Let it be said that I haven’t watched, heard, or read the last words of the Virginia Tech shooter, diffused throughout the media after the fact (in an action that neighbour James Howden called “the ultimate sell-out” where “…mass murder and mass media join hands and celebrate the power of rage and heartbreak”). I don’t really plan to. Acting out an emotional, mental and spiritual sickness is still acting out, whether it happens in Blacksburg or Montreal, in Columbine or in Taber, Alberta. Oddly enough, in the media fallout from the Virginia Tech massacre, I discovered that one of North America’s first school shootings happened at St. Pius X High School in Ottawa in 1975—weird (although still not surprising) to know that such things have happened so close to home.
Why do we rush to blame someone else when things go horribly wrong? In the case of a school shooting like this one, emotions run high and blame shifts from target to target in rapid succession—the perpetrator, his parents, the educational system that brought him up, the laws of the land, the government, the church, God—et cetera. I confess to being a victim of such blame-gaming myself; it’s like a ritual we’re all trapped in, and it never goes anywhere. You just know that despite all the blaming, despite all the public displays of anger and grief, despite tougher gun laws and stricter regulations, there’ll be another shooting next year. Because that’s where we’re at now—that’s what we’re trapped in. Continue reading →
at this point, few details about the recent shooting at Dawson College in Montreal have been released. someone, apparently a 25-year-old white male armed with a machine gun, approached the front steps of the College and began shooting—indiscriminately, it appears. the shooter entered the college, moved through the atrium, and into the cafeteria. eyewitnesses have been telling their stories; so far, at least one of them has blogged what he saw while the shooting was taking place.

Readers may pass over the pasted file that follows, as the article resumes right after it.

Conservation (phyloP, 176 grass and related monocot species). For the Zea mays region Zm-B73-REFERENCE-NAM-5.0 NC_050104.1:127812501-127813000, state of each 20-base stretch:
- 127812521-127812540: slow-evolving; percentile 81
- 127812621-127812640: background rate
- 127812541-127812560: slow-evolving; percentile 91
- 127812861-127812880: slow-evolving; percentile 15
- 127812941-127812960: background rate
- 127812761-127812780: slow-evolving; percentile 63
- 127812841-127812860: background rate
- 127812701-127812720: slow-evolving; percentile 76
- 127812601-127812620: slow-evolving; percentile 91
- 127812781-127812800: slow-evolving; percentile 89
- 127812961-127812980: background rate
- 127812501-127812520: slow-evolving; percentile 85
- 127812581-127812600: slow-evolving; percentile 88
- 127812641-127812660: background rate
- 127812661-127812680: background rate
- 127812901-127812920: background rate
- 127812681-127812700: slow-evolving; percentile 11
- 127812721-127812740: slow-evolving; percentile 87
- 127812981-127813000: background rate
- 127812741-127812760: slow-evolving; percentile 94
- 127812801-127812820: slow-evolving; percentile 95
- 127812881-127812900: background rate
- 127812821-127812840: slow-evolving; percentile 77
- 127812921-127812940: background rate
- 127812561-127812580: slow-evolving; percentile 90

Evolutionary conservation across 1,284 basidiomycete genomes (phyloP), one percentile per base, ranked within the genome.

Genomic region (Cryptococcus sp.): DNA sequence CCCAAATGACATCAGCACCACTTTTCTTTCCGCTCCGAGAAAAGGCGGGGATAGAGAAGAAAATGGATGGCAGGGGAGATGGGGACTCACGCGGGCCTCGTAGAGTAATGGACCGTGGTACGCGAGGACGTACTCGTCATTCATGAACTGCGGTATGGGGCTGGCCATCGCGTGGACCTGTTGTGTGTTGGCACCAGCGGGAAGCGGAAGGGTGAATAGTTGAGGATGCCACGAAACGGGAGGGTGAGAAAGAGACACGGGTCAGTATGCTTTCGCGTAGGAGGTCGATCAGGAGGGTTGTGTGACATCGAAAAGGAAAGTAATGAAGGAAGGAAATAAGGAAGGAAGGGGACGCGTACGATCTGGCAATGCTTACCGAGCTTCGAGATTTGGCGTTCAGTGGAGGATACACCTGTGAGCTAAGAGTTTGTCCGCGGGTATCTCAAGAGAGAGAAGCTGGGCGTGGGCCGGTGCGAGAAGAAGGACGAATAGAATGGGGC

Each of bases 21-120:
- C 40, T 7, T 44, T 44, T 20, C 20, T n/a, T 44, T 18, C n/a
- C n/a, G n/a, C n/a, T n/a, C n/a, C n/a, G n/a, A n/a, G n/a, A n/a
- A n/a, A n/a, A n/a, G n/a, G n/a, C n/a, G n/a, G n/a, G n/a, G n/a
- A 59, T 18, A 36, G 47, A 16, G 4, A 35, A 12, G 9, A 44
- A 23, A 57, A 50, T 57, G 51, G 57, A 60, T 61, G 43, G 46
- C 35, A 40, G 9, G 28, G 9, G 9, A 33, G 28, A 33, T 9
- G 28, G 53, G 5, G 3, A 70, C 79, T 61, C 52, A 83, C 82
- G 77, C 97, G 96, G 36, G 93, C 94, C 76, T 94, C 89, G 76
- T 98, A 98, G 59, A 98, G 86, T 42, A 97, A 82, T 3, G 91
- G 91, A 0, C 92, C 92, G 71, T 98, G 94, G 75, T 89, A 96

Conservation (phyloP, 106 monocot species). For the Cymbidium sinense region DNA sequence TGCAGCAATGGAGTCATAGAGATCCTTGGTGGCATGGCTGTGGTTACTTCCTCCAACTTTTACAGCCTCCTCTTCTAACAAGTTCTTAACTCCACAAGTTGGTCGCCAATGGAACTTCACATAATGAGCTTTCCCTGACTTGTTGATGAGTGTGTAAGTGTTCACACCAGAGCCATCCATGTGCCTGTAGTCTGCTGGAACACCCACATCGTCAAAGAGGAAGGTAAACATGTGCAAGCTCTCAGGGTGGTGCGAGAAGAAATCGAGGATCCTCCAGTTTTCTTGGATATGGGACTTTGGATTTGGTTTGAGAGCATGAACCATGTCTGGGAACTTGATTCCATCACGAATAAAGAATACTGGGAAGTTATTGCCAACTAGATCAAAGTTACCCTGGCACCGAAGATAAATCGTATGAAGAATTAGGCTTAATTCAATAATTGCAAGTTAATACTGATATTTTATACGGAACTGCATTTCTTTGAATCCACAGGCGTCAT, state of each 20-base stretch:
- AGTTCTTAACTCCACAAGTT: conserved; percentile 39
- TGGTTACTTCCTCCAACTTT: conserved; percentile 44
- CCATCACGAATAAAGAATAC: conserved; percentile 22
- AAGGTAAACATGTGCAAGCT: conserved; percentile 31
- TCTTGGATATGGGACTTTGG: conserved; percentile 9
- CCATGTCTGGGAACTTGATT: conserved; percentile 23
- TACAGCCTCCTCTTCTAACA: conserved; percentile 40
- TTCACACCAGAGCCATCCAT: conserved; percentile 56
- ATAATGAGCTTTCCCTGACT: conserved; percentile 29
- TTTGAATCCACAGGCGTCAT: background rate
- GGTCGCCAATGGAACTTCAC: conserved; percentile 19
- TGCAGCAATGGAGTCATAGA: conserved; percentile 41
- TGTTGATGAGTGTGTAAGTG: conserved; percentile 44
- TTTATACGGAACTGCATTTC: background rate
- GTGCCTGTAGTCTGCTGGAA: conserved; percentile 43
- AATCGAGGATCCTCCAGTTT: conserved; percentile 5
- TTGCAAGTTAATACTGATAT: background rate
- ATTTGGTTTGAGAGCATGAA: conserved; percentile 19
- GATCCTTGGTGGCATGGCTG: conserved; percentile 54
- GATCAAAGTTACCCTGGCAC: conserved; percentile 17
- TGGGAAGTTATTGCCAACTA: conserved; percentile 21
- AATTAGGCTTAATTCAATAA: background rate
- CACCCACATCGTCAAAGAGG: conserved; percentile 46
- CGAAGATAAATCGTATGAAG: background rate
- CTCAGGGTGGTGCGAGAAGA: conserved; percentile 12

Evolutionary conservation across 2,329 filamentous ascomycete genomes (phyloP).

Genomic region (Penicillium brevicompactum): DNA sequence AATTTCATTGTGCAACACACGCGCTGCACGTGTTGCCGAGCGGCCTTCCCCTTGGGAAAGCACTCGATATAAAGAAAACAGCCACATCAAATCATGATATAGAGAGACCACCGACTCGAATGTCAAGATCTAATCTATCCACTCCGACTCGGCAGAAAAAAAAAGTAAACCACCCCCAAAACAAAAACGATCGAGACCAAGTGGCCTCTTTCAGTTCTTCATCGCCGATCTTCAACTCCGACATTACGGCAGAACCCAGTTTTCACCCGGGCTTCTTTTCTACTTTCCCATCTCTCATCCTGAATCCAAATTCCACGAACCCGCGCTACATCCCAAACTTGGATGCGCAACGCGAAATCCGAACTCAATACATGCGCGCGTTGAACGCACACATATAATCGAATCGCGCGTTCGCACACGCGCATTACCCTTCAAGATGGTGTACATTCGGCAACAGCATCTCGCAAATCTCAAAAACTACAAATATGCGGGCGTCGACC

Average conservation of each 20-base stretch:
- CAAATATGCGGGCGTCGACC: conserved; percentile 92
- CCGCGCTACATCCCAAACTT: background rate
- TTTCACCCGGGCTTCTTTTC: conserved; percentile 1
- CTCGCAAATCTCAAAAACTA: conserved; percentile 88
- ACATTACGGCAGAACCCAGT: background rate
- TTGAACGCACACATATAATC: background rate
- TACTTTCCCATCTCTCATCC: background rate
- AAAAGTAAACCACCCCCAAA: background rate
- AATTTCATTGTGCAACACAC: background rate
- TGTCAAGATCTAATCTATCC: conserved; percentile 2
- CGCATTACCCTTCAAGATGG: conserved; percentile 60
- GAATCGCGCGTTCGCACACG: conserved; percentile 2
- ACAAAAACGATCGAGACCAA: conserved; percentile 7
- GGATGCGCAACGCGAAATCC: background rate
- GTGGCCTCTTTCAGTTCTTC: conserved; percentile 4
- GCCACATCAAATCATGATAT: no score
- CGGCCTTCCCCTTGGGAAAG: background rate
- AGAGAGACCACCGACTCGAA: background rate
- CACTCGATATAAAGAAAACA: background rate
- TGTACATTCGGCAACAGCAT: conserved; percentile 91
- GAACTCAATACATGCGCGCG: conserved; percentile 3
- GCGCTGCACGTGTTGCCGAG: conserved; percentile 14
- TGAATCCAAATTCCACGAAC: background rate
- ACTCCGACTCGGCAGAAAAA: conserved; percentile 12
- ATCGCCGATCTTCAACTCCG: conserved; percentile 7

You can follow the story by checking with CBC / Radio-Canada. The French content is being updated quicker than the English in this case, so I recommend Radio-Canada for best results. See their in-depth coverage. 20 people were reported injured. As of midnight, two deaths were confirmed; the shooter as well as an 18-year-old woman.
Once I began to read about the story I just got so sad, angry, incensed. I suppose it hit home because I have connections to Montreal; I was born there, I’ve spent some time there, and I have friends there. But it affects me on a human level as well, and it frustrates me to see people flip out like the Dawson College shooter did. Weirdly, I feel like I can empathize with everybody in this story—the victims who had to endure this horribly traumatic experience; the families who were worried to death that something terrible had happened to someone dear to them; and yes, even the shooter, who appeared (from what little we know) to have been so badly traumatized, wounded or deprived during his life that he decided to inflict his pain on others. It makes me angry both that someone would choose to do such a callous, atrocious, cruel and senseless thing, and that the family, the community, the society and the world he lived in seems to have been so unable to provide the support, the fellowship, and the education he may have needed to learn how to live and act in accordance with his own nobility as a human being and to reflect divine qualities and attributes, rather than abasing and degrading himself with conduct that not even animals would engage in.
Sorry. I don’t make a habit of posting rants. Prayers are in order for all those involved—prayers for physical, mental, emotional, and spiritual healing. Also, prayers for unity are in order. I feel that one of the most fundamental reasons why tragedies like this happen is lack of unity. we all know the world is in trouble and needs help, but it seems like nobody can—or will—agree on what to do about it. as long as we come to the discussion table with our hidden agendas and vested interests, as long as we fight each other trying to prove each other wrong instead of working together to investigate and understand the truth, as long as we mistrust one another and set ourselves apart from others, tragedy upon tragedy will keep dogging us like the waves of a slowly rising sea. without unity, no social progress is possible; the longer we quibble, the more people will hurt.
Ninety-four years ago, ‘Abdu’l-Bahá arrived in North America and paid a visit to Montreal, staying in a home not very far from the place where Dawson College stands today. Here’s one of the things he said while he was here:
“…the oneness of the world of humanity shall be realized, accepted and established. When we reflect upon this blessed principle, it will become evident and manifest that it is the healing remedy for all human conditions.” (source)